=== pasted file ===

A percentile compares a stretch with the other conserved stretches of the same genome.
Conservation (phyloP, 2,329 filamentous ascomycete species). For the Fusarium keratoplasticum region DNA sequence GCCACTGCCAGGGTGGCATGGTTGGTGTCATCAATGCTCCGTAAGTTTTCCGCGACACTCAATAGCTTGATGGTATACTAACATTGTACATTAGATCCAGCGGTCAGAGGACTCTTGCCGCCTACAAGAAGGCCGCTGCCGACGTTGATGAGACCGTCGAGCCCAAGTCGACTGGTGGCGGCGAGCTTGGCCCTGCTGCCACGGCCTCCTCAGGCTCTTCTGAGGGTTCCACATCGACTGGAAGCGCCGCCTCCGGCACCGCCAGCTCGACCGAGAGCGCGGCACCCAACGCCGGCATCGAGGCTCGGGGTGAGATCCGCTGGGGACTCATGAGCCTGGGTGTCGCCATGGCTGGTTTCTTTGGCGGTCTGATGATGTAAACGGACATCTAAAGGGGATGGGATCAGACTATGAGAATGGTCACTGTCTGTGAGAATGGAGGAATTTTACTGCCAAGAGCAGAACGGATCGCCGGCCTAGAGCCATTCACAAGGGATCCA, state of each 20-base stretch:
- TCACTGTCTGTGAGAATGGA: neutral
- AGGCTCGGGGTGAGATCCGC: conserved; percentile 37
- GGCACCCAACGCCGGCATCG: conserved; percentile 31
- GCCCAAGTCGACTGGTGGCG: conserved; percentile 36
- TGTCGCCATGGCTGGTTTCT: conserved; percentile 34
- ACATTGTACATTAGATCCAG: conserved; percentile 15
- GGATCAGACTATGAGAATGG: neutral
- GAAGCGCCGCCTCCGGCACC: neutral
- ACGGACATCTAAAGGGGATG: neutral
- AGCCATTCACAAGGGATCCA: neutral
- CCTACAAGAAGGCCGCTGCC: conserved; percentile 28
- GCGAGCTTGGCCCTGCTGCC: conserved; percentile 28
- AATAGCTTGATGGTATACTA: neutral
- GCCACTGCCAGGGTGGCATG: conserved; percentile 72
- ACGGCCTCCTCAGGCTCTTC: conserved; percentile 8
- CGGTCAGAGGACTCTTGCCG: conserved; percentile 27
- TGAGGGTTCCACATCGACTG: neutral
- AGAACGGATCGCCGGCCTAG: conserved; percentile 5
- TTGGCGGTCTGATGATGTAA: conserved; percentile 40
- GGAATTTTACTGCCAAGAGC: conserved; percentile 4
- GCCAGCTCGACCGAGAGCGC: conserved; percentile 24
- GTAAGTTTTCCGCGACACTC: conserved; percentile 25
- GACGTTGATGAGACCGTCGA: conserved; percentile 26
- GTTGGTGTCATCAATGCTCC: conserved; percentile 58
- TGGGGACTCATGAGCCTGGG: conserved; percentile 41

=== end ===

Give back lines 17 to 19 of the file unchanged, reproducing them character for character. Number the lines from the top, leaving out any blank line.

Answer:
- ACGGCCTCCTCAGGCTCTTC: conserved; percentile 8
- CGGTCAGAGGACTCTTGCCG: conserved; percentile 27
- TGAGGGTTCCACATCGACTG: neutral